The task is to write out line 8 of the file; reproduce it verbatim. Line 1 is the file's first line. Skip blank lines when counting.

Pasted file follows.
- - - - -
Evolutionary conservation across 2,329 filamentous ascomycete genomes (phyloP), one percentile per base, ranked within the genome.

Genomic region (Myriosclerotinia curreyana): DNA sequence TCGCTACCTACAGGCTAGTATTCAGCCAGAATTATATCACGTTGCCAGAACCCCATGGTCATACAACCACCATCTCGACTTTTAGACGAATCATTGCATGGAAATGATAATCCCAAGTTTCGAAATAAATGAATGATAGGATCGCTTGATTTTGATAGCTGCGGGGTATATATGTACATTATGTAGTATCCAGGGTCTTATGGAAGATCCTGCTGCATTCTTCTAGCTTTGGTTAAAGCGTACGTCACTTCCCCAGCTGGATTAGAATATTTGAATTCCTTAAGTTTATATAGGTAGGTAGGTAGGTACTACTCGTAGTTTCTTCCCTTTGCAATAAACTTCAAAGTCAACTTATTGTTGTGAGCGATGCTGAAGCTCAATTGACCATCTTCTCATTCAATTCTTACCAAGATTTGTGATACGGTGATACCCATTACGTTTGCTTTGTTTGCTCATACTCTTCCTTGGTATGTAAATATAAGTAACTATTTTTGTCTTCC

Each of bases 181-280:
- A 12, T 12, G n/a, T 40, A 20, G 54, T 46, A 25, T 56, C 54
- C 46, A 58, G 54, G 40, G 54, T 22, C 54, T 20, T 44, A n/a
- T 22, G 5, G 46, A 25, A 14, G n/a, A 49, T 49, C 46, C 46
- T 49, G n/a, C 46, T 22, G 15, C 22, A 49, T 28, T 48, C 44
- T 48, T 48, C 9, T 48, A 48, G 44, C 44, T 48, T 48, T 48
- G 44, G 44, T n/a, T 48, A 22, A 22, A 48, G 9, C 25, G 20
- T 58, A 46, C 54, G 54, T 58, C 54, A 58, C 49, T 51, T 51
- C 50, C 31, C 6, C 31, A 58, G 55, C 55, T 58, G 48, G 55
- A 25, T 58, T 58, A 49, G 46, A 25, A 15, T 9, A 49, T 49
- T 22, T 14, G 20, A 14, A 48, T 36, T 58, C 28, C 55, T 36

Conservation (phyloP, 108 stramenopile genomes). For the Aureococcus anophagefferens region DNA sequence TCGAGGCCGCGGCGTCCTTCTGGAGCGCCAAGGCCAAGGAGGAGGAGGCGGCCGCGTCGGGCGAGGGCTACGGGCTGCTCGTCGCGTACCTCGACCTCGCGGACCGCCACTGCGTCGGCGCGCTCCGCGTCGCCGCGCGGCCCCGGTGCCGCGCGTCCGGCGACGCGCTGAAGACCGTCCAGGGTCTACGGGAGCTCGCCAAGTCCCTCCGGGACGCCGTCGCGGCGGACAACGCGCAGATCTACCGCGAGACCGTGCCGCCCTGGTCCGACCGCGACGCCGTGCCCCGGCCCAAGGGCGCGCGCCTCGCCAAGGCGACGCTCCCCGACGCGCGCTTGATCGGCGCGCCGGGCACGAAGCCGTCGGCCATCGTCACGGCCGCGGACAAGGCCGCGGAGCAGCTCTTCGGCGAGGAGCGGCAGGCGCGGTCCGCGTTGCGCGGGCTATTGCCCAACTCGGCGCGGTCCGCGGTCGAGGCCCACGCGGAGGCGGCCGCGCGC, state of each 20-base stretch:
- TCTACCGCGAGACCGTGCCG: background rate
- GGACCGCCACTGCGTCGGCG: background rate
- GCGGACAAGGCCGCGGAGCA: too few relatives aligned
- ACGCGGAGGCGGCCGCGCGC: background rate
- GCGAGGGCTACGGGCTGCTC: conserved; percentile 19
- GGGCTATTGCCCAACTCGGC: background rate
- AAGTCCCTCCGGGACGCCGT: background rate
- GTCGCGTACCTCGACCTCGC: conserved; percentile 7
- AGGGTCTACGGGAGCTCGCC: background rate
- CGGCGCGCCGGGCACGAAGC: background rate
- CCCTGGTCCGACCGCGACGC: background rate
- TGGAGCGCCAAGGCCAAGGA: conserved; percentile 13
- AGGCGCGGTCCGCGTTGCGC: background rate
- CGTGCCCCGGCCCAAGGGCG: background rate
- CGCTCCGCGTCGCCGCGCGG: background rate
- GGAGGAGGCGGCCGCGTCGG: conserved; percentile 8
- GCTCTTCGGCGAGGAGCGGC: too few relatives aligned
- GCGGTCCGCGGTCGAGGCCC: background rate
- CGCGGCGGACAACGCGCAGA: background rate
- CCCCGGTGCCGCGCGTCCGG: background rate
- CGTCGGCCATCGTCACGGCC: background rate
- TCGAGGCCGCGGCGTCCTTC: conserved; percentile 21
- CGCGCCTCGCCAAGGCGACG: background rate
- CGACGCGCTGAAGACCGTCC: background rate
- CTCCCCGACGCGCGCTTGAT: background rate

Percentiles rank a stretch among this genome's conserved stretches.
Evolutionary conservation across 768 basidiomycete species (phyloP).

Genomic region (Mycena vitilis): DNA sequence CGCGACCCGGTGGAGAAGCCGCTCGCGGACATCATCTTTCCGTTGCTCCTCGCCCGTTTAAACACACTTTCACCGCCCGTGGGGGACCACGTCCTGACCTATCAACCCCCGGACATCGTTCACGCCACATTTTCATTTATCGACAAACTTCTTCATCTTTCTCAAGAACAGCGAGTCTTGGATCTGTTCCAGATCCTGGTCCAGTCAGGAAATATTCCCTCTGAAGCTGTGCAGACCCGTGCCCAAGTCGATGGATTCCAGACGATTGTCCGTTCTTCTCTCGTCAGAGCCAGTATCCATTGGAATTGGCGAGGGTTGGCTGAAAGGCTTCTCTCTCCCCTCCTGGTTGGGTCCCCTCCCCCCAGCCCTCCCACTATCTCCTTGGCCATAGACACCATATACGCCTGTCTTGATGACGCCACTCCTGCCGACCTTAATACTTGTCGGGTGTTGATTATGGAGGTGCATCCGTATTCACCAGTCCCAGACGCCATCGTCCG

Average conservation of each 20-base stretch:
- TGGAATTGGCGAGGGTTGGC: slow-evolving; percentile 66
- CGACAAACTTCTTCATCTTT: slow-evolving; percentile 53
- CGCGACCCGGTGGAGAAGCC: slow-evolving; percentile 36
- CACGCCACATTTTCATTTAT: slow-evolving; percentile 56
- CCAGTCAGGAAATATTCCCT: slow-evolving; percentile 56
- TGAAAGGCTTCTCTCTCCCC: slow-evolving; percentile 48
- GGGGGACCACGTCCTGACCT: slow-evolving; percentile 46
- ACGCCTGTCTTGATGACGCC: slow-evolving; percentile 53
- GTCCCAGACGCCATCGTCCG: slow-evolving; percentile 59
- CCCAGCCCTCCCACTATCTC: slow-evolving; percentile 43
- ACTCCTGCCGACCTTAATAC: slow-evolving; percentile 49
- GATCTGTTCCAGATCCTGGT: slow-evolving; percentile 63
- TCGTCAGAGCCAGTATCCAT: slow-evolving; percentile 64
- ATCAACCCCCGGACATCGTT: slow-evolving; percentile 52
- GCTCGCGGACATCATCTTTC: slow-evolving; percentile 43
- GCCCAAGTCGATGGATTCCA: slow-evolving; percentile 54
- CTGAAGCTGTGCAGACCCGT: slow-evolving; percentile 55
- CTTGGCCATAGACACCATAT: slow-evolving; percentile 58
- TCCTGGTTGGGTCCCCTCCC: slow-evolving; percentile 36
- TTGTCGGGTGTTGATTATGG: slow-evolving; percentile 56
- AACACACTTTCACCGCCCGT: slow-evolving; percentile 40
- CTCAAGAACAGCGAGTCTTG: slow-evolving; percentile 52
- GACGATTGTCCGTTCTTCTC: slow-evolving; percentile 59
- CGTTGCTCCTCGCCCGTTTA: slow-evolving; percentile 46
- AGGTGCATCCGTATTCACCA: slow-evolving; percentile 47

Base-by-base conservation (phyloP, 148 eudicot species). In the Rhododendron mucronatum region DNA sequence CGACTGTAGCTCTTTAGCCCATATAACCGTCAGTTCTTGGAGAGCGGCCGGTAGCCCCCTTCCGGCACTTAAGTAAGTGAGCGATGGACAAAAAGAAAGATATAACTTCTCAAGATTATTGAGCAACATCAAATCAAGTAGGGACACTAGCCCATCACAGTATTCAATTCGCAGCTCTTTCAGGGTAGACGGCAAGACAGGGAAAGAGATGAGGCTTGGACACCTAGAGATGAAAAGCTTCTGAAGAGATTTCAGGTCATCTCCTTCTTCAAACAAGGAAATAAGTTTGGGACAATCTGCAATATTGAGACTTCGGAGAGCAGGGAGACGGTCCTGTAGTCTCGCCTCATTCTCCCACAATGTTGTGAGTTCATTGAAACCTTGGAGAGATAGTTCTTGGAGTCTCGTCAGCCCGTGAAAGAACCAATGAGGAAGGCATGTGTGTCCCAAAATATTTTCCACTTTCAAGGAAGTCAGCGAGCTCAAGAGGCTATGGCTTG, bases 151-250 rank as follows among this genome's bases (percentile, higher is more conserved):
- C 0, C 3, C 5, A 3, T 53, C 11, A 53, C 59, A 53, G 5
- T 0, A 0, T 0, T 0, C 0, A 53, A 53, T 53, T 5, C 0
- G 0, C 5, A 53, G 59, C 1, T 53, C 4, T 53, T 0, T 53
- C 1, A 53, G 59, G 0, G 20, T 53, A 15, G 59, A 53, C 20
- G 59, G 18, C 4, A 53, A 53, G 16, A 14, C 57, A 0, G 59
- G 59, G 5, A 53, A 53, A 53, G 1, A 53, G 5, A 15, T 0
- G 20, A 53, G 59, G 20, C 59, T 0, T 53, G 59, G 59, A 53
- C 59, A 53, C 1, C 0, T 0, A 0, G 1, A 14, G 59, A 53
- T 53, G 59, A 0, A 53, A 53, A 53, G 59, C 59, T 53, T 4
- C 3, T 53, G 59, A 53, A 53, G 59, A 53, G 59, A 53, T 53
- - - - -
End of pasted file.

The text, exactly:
- T 48, T 48, C 9, T 48, A 48, G 44, C 44, T 48, T 48, T 48